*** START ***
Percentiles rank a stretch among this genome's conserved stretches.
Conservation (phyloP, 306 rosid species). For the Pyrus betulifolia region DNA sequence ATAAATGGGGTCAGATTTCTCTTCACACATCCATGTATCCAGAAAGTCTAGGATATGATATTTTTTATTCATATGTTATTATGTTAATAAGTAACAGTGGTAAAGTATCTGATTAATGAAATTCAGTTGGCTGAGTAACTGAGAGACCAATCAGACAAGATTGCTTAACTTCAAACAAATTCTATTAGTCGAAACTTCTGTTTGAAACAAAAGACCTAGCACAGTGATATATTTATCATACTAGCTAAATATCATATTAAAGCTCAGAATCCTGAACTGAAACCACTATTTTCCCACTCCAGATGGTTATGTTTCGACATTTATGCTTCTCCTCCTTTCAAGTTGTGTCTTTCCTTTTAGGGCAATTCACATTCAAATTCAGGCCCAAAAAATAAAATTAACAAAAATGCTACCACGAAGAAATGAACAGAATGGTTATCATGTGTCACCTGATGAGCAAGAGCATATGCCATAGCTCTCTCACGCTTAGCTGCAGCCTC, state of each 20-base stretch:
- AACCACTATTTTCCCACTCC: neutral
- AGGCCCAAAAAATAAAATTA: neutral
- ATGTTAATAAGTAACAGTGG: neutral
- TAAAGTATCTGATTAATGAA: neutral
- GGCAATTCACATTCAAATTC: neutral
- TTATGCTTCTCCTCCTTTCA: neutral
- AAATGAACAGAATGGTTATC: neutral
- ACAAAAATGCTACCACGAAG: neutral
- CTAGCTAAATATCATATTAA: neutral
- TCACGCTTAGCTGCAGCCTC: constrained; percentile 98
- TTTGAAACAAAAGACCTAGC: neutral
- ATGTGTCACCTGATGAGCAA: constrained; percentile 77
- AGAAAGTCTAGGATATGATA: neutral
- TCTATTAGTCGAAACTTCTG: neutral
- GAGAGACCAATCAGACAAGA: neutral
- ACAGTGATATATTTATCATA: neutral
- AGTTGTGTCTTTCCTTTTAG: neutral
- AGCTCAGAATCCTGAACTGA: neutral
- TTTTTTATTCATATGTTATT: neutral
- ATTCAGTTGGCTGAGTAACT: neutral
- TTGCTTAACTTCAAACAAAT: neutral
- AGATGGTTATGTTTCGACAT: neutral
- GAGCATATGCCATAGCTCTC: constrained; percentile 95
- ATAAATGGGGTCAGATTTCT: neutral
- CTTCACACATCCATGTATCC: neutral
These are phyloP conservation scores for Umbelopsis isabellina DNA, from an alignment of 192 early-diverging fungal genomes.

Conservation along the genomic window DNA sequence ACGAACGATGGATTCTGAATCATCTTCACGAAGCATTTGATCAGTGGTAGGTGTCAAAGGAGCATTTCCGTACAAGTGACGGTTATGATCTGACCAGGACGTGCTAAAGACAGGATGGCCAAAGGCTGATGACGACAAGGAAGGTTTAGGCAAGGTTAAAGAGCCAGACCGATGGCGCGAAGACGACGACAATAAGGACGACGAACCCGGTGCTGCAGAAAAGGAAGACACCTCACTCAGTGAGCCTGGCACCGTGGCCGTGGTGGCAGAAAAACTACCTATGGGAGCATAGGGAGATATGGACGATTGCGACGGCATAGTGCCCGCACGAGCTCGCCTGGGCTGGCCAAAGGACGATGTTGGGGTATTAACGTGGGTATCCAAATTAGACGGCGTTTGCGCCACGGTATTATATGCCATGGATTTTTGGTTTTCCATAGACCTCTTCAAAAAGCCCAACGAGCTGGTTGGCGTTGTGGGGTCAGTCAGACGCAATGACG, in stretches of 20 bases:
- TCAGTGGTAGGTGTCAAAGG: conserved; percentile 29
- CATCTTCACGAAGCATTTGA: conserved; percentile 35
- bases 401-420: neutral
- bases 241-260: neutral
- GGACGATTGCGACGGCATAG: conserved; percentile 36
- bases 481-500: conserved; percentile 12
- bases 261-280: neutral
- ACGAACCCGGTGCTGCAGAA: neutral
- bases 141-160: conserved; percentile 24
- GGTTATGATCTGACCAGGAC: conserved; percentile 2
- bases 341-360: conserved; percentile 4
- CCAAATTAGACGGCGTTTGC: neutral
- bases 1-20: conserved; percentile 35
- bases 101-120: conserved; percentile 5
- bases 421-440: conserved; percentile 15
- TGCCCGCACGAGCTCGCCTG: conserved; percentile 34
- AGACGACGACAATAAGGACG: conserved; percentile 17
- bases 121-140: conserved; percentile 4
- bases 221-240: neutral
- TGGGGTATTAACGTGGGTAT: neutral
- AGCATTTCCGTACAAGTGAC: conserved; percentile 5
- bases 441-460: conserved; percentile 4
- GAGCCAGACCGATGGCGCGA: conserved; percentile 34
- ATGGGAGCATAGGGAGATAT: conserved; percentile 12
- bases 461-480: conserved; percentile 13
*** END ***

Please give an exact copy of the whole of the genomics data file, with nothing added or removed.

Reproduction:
Percentiles rank a stretch among this genome's conserved stretches.
Conservation (phyloP, 306 rosid species). For the Pyrus betulifolia region DNA sequence ATAAATGGGGTCAGATTTCTCTTCACACATCCATGTATCCAGAAAGTCTAGGATATGATATTTTTTATTCATATGTTATTATGTTAATAAGTAACAGTGGTAAAGTATCTGATTAATGAAATTCAGTTGGCTGAGTAACTGAGAGACCAATCAGACAAGATTGCTTAACTTCAAACAAATTCTATTAGTCGAAACTTCTGTTTGAAACAAAAGACCTAGCACAGTGATATATTTATCATACTAGCTAAATATCATATTAAAGCTCAGAATCCTGAACTGAAACCACTATTTTCCCACTCCAGATGGTTATGTTTCGACATTTATGCTTCTCCTCCTTTCAAGTTGTGTCTTTCCTTTTAGGGCAATTCACATTCAAATTCAGGCCCAAAAAATAAAATTAACAAAAATGCTACCACGAAGAAATGAACAGAATGGTTATCATGTGTCACCTGATGAGCAAGAGCATATGCCATAGCTCTCTCACGCTTAGCTGCAGCCTC, state of each 20-base stretch:
- AACCACTATTTTCCCACTCC: neutral
- AGGCCCAAAAAATAAAATTA: neutral
- ATGTTAATAAGTAACAGTGG: neutral
- TAAAGTATCTGATTAATGAA: neutral
- GGCAATTCACATTCAAATTC: neutral
- TTATGCTTCTCCTCCTTTCA: neutral
- AAATGAACAGAATGGTTATC: neutral
- ACAAAAATGCTACCACGAAG: neutral
- CTAGCTAAATATCATATTAA: neutral
- TCACGCTTAGCTGCAGCCTC: constrained; percentile 98
- TTTGAAACAAAAGACCTAGC: neutral
- ATGTGTCACCTGATGAGCAA: constrained; percentile 77
- AGAAAGTCTAGGATATGATA: neutral
- TCTATTAGTCGAAACTTCTG: neutral
- GAGAGACCAATCAGACAAGA: neutral
- ACAGTGATATATTTATCATA: neutral
- AGTTGTGTCTTTCCTTTTAG: neutral
- AGCTCAGAATCCTGAACTGA: neutral
- TTTTTTATTCATATGTTATT: neutral
- ATTCAGTTGGCTGAGTAACT: neutral
- TTGCTTAACTTCAAACAAAT: neutral
- AGATGGTTATGTTTCGACAT: neutral
- GAGCATATGCCATAGCTCTC: constrained; percentile 95
- ATAAATGGGGTCAGATTTCT: neutral
- CTTCACACATCCATGTATCC: neutral
These are phyloP conservation scores for Umbelopsis isabellina DNA, from an alignment of 192 early-diverging fungal genomes.

Conservation along the genomic window DNA sequence ACGAACGATGGATTCTGAATCATCTTCACGAAGCATTTGATCAGTGGTAGGTGTCAAAGGAGCATTTCCGTACAAGTGACGGTTATGATCTGACCAGGACGTGCTAAAGACAGGATGGCCAAAGGCTGATGACGACAAGGAAGGTTTAGGCAAGGTTAAAGAGCCAGACCGATGGCGCGAAGACGACGACAATAAGGACGACGAACCCGGTGCTGCAGAAAAGGAAGACACCTCACTCAGTGAGCCTGGCACCGTGGCCGTGGTGGCAGAAAAACTACCTATGGGAGCATAGGGAGATATGGACGATTGCGACGGCATAGTGCCCGCACGAGCTCGCCTGGGCTGGCCAAAGGACGATGTTGGGGTATTAACGTGGGTATCCAAATTAGACGGCGTTTGCGCCACGGTATTATATGCCATGGATTTTTGGTTTTCCATAGACCTCTTCAAAAAGCCCAACGAGCTGGTTGGCGTTGTGGGGTCAGTCAGACGCAATGACG, in stretches of 20 bases:
- TCAGTGGTAGGTGTCAAAGG: conserved; percentile 29
- CATCTTCACGAAGCATTTGA: conserved; percentile 35
- bases 401-420: neutral
- bases 241-260: neutral
- GGACGATTGCGACGGCATAG: conserved; percentile 36
- bases 481-500: conserved; percentile 12
- bases 261-280: neutral
- ACGAACCCGGTGCTGCAGAA: neutral
- bases 141-160: conserved; percentile 24
- GGTTATGATCTGACCAGGAC: conserved; percentile 2
- bases 341-360: conserved; percentile 4
- CCAAATTAGACGGCGTTTGC: neutral
- bases 1-20: conserved; percentile 35
- bases 101-120: conserved; percentile 5
- bases 421-440: conserved; percentile 15
- TGCCCGCACGAGCTCGCCTG: conserved; percentile 34
- AGACGACGACAATAAGGACG: conserved; percentile 17
- bases 121-140: conserved; percentile 4
- bases 221-240: neutral
- TGGGGTATTAACGTGGGTAT: neutral
- AGCATTTCCGTACAAGTGAC: conserved; percentile 5
- bases 441-460: conserved; percentile 4
- GAGCCAGACCGATGGCGCGA: conserved; percentile 34
- ATGGGAGCATAGGGAGATAT: conserved; percentile 12
- bases 461-480: conserved; percentile 13